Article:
I woke up hungover in Rawlins, Wyoming. It was the wind who shook the trailer and woke me. I made a pot of coffee before realizing my brain pounded against the temples of its walls. After drinking a cup of coffee, or two, I stood in the shower hoping the banging would stop. With my head shoved against the stall, I realized it was me banging my hands, not my head banging, bang-bang. Wet and naked, I curled over the toilet, hugging the porcelain and realized urine slimed onto my hands. I threw up. I threw up into the toilet of our communal bathroom. Like a busted sewer line, brown liquid flushed itself outward and into the pool of water. Maybe it was the liquor that wanted out, first.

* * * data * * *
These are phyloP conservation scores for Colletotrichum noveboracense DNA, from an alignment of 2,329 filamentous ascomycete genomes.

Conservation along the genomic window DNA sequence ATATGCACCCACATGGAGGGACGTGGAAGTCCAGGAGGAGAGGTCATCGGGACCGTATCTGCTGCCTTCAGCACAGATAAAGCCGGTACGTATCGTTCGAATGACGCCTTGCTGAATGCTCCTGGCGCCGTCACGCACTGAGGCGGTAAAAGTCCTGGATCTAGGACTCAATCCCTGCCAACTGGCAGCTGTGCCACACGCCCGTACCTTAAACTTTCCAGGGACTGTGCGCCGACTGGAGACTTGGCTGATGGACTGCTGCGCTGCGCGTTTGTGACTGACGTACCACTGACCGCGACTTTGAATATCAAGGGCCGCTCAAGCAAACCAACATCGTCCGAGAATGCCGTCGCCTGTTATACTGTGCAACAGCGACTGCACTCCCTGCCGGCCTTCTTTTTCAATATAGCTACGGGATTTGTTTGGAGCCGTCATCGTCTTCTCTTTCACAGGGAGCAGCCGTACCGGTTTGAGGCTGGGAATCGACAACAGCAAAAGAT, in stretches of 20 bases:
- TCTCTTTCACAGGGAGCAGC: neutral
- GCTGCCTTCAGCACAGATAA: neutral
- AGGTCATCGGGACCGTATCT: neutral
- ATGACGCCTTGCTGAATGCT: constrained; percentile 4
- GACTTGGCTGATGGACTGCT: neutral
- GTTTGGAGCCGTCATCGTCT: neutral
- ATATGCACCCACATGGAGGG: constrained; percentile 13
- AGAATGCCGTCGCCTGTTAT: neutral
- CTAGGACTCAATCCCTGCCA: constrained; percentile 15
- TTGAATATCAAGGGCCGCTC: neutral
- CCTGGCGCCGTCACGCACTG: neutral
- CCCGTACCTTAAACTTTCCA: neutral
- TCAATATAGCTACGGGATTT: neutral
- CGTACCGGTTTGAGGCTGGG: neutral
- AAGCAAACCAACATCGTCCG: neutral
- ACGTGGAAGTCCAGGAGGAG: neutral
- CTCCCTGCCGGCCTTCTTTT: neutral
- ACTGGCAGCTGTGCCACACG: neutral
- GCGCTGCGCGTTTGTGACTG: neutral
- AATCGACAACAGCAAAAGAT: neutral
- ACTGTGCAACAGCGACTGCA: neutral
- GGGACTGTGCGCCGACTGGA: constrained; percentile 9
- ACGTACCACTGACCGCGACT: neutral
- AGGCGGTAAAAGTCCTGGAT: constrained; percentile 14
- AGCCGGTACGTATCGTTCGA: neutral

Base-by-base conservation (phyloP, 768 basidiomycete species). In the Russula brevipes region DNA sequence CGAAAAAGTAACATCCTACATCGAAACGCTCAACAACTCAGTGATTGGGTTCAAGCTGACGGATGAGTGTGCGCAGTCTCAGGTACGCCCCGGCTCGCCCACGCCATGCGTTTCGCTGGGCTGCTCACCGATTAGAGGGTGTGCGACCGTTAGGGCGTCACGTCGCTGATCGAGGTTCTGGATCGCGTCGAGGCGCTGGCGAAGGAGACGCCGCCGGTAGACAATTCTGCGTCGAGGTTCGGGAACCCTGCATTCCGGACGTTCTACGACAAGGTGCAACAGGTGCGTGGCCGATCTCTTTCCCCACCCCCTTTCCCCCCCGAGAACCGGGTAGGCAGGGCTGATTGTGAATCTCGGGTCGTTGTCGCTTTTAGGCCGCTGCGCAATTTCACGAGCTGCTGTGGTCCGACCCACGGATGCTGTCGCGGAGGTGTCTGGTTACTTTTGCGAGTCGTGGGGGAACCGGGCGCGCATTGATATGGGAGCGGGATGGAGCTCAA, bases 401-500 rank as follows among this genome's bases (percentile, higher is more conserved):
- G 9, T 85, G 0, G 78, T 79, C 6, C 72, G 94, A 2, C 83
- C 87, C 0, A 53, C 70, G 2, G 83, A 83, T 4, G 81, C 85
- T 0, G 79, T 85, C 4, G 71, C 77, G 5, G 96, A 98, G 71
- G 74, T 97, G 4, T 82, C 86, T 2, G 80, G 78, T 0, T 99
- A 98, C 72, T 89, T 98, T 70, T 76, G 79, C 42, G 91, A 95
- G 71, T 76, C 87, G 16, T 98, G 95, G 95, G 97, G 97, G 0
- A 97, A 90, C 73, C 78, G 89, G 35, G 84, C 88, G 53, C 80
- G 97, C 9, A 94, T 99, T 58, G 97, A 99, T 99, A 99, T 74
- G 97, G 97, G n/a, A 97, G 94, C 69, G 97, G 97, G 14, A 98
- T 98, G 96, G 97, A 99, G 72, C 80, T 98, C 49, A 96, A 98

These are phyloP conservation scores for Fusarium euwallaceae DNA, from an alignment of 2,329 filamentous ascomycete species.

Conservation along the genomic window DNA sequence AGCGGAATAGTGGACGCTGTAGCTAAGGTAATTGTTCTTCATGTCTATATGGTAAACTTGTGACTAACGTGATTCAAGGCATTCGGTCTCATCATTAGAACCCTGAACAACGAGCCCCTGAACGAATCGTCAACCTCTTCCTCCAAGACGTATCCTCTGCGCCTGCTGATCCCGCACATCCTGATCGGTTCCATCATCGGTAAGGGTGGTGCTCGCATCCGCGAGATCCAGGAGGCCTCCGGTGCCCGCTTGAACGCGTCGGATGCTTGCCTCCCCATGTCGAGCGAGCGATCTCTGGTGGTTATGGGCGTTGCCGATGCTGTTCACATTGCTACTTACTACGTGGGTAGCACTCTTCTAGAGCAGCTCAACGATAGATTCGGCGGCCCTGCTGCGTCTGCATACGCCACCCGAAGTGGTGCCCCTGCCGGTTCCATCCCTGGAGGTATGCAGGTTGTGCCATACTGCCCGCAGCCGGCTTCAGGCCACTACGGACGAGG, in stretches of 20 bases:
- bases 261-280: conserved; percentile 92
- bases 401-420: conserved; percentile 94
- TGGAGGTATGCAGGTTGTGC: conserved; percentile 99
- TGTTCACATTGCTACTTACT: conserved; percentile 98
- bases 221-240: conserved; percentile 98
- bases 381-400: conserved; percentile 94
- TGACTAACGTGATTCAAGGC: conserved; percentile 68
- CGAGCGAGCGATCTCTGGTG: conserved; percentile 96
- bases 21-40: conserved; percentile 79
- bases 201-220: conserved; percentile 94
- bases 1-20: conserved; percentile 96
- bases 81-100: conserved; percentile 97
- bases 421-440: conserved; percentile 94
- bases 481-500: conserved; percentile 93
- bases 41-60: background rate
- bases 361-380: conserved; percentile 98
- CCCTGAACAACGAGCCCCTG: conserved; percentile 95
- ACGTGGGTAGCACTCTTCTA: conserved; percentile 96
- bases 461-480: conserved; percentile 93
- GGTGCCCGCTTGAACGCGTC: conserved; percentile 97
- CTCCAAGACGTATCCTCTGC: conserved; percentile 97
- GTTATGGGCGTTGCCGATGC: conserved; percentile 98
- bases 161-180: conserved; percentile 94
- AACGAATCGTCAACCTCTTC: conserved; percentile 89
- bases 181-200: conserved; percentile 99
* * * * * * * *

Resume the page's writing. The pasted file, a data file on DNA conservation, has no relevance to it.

In 2000, a woman called me asking how I knew James Barrett. I told her he was my physics instructor. She said James was her classmate in college. We spoke for a little while before she offered me a job with the Bureau of Land Management, as a Civil Engineer Intern. That summer, for the first time, I packed my Pontiac Lemans and left my home on the reservation. For the first time, I drove myself towards the Colorado Rockies and experienced the Wolf Creek Pass alone. Pinnacles of leafless trees covered the bald dome of this great mountain. Water spewed sporadically off the edges of Highway 160, where remnants of snow spotted in shadows, and for the first time, I witnessed the landscape change from desert brown to green to copper then back to forest green then barren. I bookmarked each color and bookmarked each flash of memory.